Albania Census

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Census

Introduction

The Ottoman Empire conducted many headcounts in the area of Albania as early as the 1400s. These, however, were not true census records. See the Ottoman Detailed Cadastral Surveys page to learn more.

Early Census Records

Ottoman population statistics were developed to satisfy pressing administrative and military needs. By the 1800s the need for accurate population data became vitally important to the Empire leading to the development of censuses, and eventually to the adoption of a permanent system of population registration. The first effort began in 1829 but was not completed until 1831. Its purpose was to establish a basis for levying personal taxes on non-Muslims and for conscription of Muslim adult males into the army. This listing was similar to a census. The “census” consisted of the registration of the male population of each district [kaza] by a committee. Thereafter, annual updates of population figures were obtained by cumulatively adding births and subtracting deaths as these were registered in each district. The population registration system established in 1829 functioned fairly regularly until the 1850s after which the system began to deteriorate and break down. Nevertheless, the system languished until 1881 when headcounts and population registration were amalgamated into a single system of record keeping called the population register [nüfus defter].

In 1867 the Turkish Council of State assumed jurisdiction over all population matters. In 1874 the Council introduced a law regarding census taking and the establishment of an accurate, permanent registration system covering men, women, and children. This new system merged the headcounts and population registration into a single system. The new system was based on three types of registers; the basic register [esas defter] listing all males with a second column listing the family members; the summary [icmal] listing the total number of people living in each town village or town quarter based on data from the town registers; and the daily events register [yevmiye vukuat] which was to include records of births, marriages, deaths, and migrations into or out of each district. Various political problems delayed the execution of this system although Turkey published estimated population figures for 1876/1878. Regulations of 1881 and 1878 and the law of 1874 were finally implemented in a census which started in 1881 and was completed in 1883. The 1881/1883 census used several ethnic-religious categories for the Christian population, but all the Muslims continued to be counted as one homogeneous group despite the ethnic and linguistic differences among them.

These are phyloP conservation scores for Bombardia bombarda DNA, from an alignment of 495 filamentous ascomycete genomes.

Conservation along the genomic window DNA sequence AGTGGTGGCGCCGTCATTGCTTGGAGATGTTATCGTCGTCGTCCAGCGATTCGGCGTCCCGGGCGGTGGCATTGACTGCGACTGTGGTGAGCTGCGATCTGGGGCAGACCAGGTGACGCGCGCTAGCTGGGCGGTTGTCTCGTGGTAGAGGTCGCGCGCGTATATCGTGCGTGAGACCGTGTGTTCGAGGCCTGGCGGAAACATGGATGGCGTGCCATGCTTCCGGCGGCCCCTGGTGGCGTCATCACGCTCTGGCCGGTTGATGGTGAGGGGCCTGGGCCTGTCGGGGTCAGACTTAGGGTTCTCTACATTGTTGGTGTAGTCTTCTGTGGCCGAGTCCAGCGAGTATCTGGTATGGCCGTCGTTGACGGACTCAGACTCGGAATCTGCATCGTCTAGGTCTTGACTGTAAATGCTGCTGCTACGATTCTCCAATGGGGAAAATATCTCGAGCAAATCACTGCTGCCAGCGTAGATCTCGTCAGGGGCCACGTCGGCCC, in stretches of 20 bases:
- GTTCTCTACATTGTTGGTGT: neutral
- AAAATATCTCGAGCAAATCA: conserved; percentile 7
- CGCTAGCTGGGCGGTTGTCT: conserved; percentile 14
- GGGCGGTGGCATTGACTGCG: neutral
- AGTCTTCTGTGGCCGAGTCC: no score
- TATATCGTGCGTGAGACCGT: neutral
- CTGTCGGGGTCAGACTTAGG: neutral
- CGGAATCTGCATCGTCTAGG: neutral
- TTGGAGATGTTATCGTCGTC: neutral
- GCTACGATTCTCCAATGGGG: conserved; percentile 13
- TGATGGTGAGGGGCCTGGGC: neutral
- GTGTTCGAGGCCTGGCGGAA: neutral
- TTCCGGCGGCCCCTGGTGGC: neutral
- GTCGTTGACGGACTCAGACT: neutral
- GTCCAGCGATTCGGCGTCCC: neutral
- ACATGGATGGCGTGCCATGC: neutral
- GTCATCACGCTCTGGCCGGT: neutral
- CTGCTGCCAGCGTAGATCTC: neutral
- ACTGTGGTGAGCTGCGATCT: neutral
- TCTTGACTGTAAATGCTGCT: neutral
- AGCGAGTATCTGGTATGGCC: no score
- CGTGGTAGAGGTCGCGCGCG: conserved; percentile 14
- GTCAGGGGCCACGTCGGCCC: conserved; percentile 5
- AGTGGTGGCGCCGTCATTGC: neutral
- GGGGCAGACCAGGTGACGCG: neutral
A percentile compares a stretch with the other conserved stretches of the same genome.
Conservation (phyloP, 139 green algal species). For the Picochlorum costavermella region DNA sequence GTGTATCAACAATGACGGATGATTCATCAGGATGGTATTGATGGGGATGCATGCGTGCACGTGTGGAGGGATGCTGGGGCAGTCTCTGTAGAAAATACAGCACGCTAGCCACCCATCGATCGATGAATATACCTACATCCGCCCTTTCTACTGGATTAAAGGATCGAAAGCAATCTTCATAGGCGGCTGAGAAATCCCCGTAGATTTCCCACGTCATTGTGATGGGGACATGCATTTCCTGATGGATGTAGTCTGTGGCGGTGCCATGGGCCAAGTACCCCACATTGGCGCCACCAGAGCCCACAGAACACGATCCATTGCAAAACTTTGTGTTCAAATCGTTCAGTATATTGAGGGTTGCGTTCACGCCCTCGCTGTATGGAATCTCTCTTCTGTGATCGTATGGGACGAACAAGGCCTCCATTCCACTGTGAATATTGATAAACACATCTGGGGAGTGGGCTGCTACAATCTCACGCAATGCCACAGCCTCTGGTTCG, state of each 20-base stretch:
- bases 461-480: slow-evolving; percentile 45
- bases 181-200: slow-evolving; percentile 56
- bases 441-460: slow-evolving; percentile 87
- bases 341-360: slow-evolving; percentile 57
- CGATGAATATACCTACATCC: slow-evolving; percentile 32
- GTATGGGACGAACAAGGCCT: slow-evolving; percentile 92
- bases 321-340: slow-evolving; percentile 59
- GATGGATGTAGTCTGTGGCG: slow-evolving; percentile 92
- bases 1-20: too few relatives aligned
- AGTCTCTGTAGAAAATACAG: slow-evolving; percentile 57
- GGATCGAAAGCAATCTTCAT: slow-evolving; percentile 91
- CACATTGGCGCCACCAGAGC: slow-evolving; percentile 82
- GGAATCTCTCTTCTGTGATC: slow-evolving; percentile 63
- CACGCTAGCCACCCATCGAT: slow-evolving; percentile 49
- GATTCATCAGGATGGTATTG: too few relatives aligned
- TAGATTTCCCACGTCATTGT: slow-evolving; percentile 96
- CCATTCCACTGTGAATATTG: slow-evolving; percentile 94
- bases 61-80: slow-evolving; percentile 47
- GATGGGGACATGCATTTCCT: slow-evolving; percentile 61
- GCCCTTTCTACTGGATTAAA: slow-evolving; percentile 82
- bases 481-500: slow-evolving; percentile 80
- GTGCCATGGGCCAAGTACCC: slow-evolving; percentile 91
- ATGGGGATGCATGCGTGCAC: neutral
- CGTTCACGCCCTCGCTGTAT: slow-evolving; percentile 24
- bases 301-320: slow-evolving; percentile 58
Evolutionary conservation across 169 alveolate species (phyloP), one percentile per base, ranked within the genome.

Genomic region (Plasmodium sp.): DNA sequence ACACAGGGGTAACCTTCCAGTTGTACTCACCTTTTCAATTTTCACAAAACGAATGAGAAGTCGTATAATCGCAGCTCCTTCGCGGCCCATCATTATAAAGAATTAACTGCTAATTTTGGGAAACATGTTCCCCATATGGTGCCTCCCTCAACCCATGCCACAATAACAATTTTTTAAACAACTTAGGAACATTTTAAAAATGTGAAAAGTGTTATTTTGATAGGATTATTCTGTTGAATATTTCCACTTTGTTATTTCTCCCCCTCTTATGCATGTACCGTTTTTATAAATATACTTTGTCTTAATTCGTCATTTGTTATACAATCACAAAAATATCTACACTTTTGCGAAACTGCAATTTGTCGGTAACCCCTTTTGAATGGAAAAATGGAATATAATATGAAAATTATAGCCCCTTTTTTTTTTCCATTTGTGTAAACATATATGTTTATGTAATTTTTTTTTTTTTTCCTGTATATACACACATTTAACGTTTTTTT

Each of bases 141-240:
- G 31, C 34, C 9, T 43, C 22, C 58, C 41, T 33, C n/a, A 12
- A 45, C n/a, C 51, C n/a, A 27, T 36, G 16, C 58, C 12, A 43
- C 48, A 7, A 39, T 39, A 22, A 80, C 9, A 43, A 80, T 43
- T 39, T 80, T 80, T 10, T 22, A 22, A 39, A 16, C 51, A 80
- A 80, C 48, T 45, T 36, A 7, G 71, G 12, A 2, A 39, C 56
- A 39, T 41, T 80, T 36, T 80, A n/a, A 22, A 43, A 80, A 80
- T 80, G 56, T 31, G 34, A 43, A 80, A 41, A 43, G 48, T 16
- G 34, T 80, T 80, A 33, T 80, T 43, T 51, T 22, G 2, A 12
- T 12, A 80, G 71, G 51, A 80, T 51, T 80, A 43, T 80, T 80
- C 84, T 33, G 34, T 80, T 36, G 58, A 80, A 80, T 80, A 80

This new system was similar to civil registration, with population registers kept at the local district [kaza] level by the population bureau [sicil-i nüfus], to update the census by adding new information about births, deaths, and migrations into and out of the district. Separate registers were established for Muslims and for members of other religious communities. Periodic initial permanent registers were compiled in an initial census survey; thereafter vital information was added as births, marriages, and deaths occurred. However, registration of vital events was deficient until 1905. Thereafter, fines were imposed on non-declarers and on careless scribes. Initial census surveys were conducted throughout the Ottoman Empire in 1881-1883, and again in 1903-1906. Supplemental registration of births, marriages, divorces, and deaths were sometimes added to the census/population register itself or sometimes compiled in separate registers.

Modern Census Records

Although the Ottoman Empire counted the inhabitants of Albania in several ways as described above, none of these procedures can be considered a true census. After their independence from the Ottoman Empire, the Albanian government conducted censuses in 1923, 1930, 1945, 1950, 1955, 1960, 1965, and more recent years.[1]

Coverage

Early Census and Population Registers

The purpose for population registration before 1881 was to levy taxes on non-Muslims and to identify Muslims for conscription. Only males were registered. After 1881 the count was conducted to establish population figures for a variety of social and political reasons. All individuals were counted in both the census and the population registers after 1881.

Ottoman initial censuses exist for 1831, (possibly 1844), 1881, 1885, 1894, and 1906. It is not known whether this form of registration continued after Albania’s independence in 1912. Since Albanian civil registration did not begin until 1929, it can be presumed that records like population registers may exist as late as that time.